Even though expanded ligands of the type shown in Fig. 1c are readily accessible, they retain an {M(tpy)}2 core which may limit exploitation in network assemblies to low connectivities at this metal centre. Oligopyridines with divergent sets of donor atoms are more suitable for use as building blocks in coordination polymers and networks, and the 48 possible isomers of terpyridine provide a playground for the coordination chemist. In practice, however, only 4,2′:6′,4′′-tpy and 3,2′:6′,3′′-tpy (Scheme 1) have been used to any great extent. Searches in the Cambridge Structural Database (CSD v. 5.4.1)10 for extended coordination assemblies involving other isomers of terpyridine reveal few hits. We ignore instances where the isomer is a motif within a larger structure such as a quaterpyridine. For example, 4′-(pyridin-2-yl)-2,2′:6′,2′′-tpy contains a 2,2′:4′,2′′-tpy unit (Scheme 2a), but typically coordinates through the 2,2′:6′,2′′-tpy unit and is best considered as a 4′-functionalized 2,2′:6′,2′′-tpy. Similarly, the 4,2′:4′,4′′-tpy motif is present in 4′-(pyridin-4-yl)-4,2′:6′,4′′-tpy and all three modes of coordination shown in Scheme 2b are represented in the CSD.


image file: d0cc04477f-s1.tif
Scheme 1 Structures of some of the 48 isomers of terpyridine. The abbreviation tpy with no prefix is reserved for 2,2′:6′,2′′-terpyridine (Fig. 1a).

image file: d0cc04477f-s2.tif
Scheme 2 Examples of tpy motifs as units within quaterpyridines. (a) 4′-(Pyridin-2-yl)-2,2′:6′,2′′-tpy contains a 2,2′:4′,2′′-tpy unit (in red) but typically binds metal ions as a bis(chelate). (b) 4′-(Pyridin-4-yl)-4,2′:6′,4′′-tpy contains a 4,2′:4′,4′′-tpy unit (in red); three possible ditopic modes of bonding of 4′-(pyridin-4-yl)-4,2′:6′,4′′-tpy represented in the CSD by refcode entries AGUPUO (left), QOTREY (middle) and RIGPII (right).

The seminal work of Fujita includes [Pd6(en)6(3,3′:5′,3′′-tpy)4]12+ and [Pd6(bpy)6(4,3′:5′,4′′-tpy)4]12+ metallocages,11,12 but no structurally characterized extended assemblies involving 3,3′:5′,3′′-tpy (Scheme 1) are present in the CSD. Several 1D-coordination polymers and 2D-networks incorporating 4,3′:5′,4′′-tpy are known, and either all three,13,14 or only the outer pyridine rings13–17 may be involved in coordination. Note that, in terms of the vectorial properties of the outer pyridine nitrogen lone pairs, 4,3′:5′,4′′-tpy and 3,3′:5′,3′′-tpy are analogous to 4,2′:6′,4′′-tpy and 3,2′:6′,3′′-tpy (Scheme 1). [Fe(4,2′:5′,4′′-tpy){Au(CN)2}2]n is the sole example of a coordination network containing 4,2′:5′,4′′-tpy (Scheme 1).18 Noteworthy points are that the vectorial properties of 4,2′:5′,4′′-tpy mimic those of 4,4′-bipyridine (a rigid rod linker), and that the central pyridine ring is non-coordinating. This last observation is a recurring theme in the coordination chemistry of 4,2′:6′,4′′-tpy and 3,2′:6′,3′′-tpy as later examples show. In contrast, 2,2′:5′,4′′-tpy (Scheme 1) offers a chelating 2,2′-bipyridine domain and one pendant pyridine donor as seen in {[Cu(2,2′:5′,4′′-tpy)(MeCN)](BF4)}n, {[Cu(2,2′:5′,4′′-tpy)(MeCN)](PF6)}n and {[Cu(2,2′:5′,4′′-tpy)(MeCN)](NO3)}n.19 These are the only examples in the CSD of coordination polymers containing 2,2′:5′,4′′-tpy.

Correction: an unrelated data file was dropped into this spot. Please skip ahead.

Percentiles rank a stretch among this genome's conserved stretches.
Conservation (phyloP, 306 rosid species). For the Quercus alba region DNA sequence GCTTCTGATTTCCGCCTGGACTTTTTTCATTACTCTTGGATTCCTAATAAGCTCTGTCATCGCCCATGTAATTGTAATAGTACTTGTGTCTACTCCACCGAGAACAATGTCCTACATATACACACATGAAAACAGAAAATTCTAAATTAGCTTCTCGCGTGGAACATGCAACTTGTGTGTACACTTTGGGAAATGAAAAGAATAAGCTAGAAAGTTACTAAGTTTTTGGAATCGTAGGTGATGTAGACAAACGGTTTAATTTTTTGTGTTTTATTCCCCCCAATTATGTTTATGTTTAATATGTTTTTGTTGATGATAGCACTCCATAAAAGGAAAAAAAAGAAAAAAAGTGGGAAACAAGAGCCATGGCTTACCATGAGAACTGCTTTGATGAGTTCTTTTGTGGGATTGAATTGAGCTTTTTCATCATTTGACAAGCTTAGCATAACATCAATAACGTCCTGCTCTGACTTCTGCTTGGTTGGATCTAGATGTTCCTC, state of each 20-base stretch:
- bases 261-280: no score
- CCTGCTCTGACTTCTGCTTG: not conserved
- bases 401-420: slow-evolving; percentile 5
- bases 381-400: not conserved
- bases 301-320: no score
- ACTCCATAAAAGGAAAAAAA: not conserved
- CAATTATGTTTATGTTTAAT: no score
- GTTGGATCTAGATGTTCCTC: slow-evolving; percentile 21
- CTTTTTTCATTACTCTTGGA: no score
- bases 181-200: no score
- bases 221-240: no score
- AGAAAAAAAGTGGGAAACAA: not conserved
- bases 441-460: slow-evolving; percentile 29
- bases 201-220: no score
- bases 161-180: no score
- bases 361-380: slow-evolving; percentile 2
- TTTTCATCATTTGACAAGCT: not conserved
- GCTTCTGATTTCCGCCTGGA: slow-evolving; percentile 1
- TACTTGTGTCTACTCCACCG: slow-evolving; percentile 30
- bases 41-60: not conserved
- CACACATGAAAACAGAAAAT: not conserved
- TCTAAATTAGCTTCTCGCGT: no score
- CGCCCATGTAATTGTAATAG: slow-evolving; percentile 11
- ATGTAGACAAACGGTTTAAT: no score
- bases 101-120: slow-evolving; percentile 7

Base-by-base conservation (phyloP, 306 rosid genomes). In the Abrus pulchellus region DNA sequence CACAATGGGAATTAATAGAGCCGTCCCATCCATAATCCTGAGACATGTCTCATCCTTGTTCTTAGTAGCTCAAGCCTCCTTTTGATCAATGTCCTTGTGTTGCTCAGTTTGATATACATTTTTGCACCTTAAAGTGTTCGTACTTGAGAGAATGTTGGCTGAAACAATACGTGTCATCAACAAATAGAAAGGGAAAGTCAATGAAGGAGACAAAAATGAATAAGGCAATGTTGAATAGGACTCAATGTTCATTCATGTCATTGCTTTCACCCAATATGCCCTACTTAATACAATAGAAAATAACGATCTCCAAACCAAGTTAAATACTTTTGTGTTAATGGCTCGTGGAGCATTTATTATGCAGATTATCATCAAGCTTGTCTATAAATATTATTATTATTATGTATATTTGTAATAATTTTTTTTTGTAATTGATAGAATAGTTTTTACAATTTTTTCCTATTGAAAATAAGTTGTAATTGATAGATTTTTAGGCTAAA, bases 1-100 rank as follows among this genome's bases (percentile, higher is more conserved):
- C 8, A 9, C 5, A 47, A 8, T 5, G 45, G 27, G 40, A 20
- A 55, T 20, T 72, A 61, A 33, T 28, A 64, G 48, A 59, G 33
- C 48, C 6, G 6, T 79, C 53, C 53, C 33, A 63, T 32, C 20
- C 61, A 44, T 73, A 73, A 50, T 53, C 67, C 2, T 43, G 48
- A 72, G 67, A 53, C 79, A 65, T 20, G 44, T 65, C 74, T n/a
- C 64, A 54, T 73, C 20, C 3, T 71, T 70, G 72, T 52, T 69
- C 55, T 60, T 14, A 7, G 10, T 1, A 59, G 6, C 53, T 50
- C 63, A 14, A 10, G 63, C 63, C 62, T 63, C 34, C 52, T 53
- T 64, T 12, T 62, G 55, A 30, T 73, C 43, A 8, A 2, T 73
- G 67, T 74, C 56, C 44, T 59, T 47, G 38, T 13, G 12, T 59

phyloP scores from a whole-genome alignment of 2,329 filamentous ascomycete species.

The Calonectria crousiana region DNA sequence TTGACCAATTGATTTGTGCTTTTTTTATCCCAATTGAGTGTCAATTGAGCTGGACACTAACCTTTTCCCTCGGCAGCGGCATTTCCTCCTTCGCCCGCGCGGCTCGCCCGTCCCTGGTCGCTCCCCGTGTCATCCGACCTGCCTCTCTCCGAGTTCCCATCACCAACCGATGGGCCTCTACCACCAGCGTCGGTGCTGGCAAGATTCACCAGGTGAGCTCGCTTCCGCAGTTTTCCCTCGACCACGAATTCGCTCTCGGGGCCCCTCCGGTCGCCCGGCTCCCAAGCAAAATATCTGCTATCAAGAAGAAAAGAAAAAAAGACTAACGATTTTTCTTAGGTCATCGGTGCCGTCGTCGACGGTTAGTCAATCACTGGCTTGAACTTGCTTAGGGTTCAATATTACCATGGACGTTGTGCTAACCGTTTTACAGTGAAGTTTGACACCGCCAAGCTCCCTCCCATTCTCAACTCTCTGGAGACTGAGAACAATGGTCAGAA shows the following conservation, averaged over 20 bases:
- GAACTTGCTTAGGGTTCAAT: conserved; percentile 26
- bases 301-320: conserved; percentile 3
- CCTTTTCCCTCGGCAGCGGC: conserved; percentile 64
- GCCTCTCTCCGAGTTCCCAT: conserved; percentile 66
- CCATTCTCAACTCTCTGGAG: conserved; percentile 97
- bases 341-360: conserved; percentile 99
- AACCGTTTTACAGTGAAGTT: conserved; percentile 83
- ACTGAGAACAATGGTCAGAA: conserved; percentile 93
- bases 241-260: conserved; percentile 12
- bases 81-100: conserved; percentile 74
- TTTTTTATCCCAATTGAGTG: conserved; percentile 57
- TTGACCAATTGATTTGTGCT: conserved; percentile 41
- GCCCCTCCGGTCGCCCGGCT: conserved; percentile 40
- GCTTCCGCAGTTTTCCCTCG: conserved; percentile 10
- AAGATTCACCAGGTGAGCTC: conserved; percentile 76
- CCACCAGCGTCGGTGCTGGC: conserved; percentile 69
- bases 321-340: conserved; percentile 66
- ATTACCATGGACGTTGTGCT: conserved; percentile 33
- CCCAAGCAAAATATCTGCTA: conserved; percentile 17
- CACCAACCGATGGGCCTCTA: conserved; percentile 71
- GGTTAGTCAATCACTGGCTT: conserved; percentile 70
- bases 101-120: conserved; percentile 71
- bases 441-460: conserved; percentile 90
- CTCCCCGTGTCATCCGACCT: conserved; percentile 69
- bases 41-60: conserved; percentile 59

Ligands with 4,2′:6′,4′′-tpy and 3,2′:6′,3′′-tpy metal binding domains

There are no (as of June 2020) structurally confirmed examples of metal complexes of 4,2′:6′,4′′-tpy and 3,2′:6′,3′′-tpy ligands in which the central pyridine ring binds a metal ion. Hence the 4,2′:6′,4′′-tpy and 3,2′:6′,3′′-tpy ligands drawn in Scheme 1 are considered to be ditopic. This ignores the possibility of hypodenticity.3 The connection of two 4,2′:6′,4′′-tpy or 3,2′:6′,3′′-tpy metal-binding domains by an organic spacer generates a tetratopic ligand (Scheme 3). To date, extended coordination assemblies have employed only ditopic20 and tetratopic21 4,2′:6′,4′′-tpy and 3,2′:6′,3′′-tpy ligands, and there is significant scope for investigations of building blocks incorporating additional metal-binding domains similar to the strategy adopted for 2,2′:6′,2′′-tpy in ligands such as 1,3,5-tris(2,2′:6′,2′′-terpyridin-4′-yl)benzene.22
image file: d0cc04477f-s3.tif
Scheme 3 Rotation about the inter-ring C–C bonds makes no difference to the directionality of the nitrogen lone pairs in 4,2′:6′,4′′-tpy metal-binding domains, but does affect the directional properties of 3,2′:6′,3′′-tpy metal-binding domains. For the tetratopic bis(3,2′:6′,3′′-tpy) ligand, only two examples of different directionalities are shown. The red spacer in the tetratopic ligands represents any organic linker.

Central to the development of the coordination chemistry of 4,2′:6′,4′′-tpy and 3,2′:6′,3′′-tpy ligands is an appreciation of their conformational flexibility and how this can influence their spatial properties. Both 4,2′:6′,4′′-tpy and 3,2′:6′,3′′-tpy can rotate about the inter-ring C–C bonds. For 4,2′:6′,4′′-tpy, this leads to no change in the directional properties of the nitrogen lone pairs, as shown for the ditopic 4,2′:6′,4′′-tpy and tetratopic bis(4,2′:6′,4′′-tpy) ligands in Scheme 3. In contrast, inter-ring C–C bond rotation affects the spatial properties of the nitrogen lone pairs in 3,2′:6′,3′′-tpy (Scheme 3), and it has been observed that the conformations of both free and coordinated 3,2′:6′,3′′-tpy ligands respond to changes in crystal packing.23–25